LPK’s Culinary Groove

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To say food science has come a long way would be an understatement. There have been so many recent advances in the way that food is engineered, that it makes it possible for those with allergies and/or dietary restrictions to indulge in items that would have once been forbidden.

A couple of years ago I had the opportunity to serve as one of three judges at Cupcake Camp TO. I spent close to 3 hours eating 50+ cupcakes, and inevitably ended up in a sugar coma. At the end of the day, the cupcake that, in my eyes, took the top prize was one that had neither gluten, nor sugar in it. If I hadn’t read the description on the card, I wouldn’t have believed it.

On a recent trip to Leslieville, I stumbled upon LPK’s Culinary Groove, an award winning pastry and chocolate shop that caters sweet treats that are a combination of organic, vegan, gluten-free, nut-free, sugar-free and even dairy-free.

I picked up one of their Brownies (No Gluten, No Soy, No Nuts), a Coconut Lime Cupcake (Vegan, No Dairy, No Gluten, No Nuts), and an Orange Caramel Truffle Tart (Vegan, No Dairy, No Nuts).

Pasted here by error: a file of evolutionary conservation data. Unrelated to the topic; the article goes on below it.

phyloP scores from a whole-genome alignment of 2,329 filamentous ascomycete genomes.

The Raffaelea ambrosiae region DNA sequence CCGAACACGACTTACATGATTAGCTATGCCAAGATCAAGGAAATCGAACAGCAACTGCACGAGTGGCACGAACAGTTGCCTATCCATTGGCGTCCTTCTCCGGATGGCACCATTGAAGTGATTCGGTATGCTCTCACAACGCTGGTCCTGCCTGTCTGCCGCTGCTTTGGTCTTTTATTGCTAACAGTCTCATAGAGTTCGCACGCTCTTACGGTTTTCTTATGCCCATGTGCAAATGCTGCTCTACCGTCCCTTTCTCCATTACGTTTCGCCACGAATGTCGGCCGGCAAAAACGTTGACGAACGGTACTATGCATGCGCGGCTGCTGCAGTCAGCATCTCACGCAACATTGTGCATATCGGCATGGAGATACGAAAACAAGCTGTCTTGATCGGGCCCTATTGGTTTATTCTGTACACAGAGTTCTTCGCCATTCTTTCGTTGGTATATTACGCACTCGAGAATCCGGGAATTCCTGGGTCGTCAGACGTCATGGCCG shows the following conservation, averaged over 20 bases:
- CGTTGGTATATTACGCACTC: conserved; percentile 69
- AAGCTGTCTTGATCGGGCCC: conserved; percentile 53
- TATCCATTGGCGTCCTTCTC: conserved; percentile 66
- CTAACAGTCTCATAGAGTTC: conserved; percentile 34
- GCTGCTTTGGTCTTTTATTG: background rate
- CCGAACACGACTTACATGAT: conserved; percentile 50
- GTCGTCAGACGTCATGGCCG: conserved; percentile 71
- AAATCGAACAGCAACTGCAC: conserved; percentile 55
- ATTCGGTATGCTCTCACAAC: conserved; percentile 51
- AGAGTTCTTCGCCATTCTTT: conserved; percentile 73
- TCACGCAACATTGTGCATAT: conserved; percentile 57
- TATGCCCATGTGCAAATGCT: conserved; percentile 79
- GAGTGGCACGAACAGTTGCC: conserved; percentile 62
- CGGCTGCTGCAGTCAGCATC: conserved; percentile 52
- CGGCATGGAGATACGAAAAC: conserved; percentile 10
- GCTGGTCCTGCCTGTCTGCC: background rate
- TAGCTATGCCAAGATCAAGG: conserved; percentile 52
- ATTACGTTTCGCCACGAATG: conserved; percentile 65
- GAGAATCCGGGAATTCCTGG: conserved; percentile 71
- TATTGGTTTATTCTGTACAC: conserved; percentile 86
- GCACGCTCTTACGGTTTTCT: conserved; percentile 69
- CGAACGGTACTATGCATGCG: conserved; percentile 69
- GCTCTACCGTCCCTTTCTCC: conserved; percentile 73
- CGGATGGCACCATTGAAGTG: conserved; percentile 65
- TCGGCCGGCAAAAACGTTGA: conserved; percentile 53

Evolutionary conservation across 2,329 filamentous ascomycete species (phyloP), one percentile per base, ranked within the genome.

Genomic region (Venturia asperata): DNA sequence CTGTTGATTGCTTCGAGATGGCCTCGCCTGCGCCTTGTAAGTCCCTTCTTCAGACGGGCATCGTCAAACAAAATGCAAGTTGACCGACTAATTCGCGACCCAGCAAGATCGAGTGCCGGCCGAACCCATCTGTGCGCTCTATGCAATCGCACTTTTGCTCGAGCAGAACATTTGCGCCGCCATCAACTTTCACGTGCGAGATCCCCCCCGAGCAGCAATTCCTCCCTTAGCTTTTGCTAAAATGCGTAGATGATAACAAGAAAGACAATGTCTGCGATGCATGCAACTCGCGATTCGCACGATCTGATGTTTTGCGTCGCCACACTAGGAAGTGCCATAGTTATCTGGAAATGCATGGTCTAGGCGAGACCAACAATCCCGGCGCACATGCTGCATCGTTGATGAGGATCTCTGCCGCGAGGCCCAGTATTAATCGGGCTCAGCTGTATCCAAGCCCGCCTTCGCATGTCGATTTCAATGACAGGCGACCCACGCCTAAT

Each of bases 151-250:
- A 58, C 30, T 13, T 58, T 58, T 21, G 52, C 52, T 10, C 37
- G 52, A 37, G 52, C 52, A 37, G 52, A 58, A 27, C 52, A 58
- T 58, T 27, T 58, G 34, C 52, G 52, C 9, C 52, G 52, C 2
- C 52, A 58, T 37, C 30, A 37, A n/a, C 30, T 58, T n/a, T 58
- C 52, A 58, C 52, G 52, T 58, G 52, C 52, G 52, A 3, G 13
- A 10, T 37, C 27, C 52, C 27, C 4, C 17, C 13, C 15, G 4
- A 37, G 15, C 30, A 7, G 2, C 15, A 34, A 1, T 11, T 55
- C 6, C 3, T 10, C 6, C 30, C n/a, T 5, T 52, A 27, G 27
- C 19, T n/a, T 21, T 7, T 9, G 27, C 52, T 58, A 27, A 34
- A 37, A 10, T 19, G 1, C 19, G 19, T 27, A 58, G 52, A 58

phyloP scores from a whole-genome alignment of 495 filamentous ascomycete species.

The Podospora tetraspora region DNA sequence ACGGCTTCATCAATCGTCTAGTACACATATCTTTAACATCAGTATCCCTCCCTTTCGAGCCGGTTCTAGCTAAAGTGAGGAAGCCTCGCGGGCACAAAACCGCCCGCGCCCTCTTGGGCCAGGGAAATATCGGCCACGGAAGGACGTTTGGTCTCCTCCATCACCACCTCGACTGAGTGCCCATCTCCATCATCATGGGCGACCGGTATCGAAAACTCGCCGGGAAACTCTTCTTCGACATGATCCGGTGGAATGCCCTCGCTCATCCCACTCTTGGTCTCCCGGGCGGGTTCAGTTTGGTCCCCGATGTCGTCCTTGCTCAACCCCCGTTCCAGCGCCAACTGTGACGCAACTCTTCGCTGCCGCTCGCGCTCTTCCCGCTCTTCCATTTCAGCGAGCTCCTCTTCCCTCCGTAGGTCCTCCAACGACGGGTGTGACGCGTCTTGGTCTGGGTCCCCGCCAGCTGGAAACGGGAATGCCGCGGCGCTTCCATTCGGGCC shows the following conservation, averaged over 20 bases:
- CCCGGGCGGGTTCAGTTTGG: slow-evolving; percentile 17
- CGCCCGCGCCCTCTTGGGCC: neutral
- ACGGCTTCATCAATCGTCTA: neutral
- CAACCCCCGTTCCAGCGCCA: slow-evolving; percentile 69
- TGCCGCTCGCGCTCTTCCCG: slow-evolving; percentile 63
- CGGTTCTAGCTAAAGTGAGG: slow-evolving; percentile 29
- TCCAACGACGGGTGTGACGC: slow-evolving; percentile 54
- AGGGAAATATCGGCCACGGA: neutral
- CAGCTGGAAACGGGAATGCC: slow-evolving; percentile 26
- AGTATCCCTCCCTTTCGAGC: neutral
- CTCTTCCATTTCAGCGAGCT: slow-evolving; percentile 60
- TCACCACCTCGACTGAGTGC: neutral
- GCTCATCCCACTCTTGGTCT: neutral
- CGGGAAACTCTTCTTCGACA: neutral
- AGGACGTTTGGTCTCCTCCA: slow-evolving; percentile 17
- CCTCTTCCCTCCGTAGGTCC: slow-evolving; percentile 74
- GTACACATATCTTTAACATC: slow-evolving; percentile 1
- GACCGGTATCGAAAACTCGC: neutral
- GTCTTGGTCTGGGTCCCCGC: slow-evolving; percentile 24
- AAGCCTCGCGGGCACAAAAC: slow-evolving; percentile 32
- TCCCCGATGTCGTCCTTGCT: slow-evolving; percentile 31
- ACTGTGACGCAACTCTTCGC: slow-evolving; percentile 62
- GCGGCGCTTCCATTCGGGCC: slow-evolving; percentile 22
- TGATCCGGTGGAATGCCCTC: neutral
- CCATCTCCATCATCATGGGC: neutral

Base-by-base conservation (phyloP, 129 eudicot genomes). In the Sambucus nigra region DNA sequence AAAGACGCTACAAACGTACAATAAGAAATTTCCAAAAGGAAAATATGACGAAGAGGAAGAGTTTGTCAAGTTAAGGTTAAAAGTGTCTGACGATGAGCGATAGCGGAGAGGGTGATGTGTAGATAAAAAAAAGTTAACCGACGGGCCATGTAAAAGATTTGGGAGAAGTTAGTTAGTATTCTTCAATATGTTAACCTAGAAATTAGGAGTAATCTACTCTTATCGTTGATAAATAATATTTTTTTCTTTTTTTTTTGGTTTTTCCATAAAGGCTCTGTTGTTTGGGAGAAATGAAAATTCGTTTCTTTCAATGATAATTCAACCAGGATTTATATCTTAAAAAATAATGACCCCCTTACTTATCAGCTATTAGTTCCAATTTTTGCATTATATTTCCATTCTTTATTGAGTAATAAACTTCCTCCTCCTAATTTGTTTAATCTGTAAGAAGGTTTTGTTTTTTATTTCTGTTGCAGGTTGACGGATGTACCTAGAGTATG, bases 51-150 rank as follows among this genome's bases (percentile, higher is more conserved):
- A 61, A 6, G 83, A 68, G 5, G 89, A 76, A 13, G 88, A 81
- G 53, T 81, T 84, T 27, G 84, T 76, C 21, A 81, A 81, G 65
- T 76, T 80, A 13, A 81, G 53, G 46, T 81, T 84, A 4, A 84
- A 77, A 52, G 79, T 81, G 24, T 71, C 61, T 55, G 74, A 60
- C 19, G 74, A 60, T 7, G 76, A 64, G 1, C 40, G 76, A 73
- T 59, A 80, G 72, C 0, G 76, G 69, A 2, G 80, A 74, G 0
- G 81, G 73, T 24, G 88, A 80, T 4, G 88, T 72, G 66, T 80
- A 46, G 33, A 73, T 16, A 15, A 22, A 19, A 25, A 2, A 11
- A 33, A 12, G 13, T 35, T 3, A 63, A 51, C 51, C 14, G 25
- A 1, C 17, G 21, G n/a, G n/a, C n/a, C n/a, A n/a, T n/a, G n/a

You’ll just have to ignore all the “No’s” in parentheses, because at no point while I was consuming these desserts did I feel like I was missing anything. The brownie was chewy, chocolaty, and delectable. My favourite, the Coconut Lime Cupcake, was tender and moist, while it’s airy light frosting laced with an edge of lime complemented the richness of the coconut cake.

My mind was baffled when I dug into the tart. How was it possible to create a fork tender crust, and chocolate ganache without the addition of butter? Fools me, but well into these treats I decided it was probably best to stop asking questions and focus on consumption instead.

LPK’s Culinary Groove is located at 718 Queen St E.

The Cupcake Shoppe

If you want to get in my good books, all you’ve got to do is show up with cupcakes. That’s what I’ve decided recently.

I don’t know where this love sprung from. I think it may have started quite some time ago while watching Victoria Gotti scarfing down cupcake upon cupcake on her A&E show (now cancelled) “Growin’ up Gotti”. Or it could have been during day camp when I was 6 years old while frosting a Betty Crocker chocolate cupcake with straight-from-the-can rainbow sprinkle vanilla icing. Those were the days.

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Liège Waffles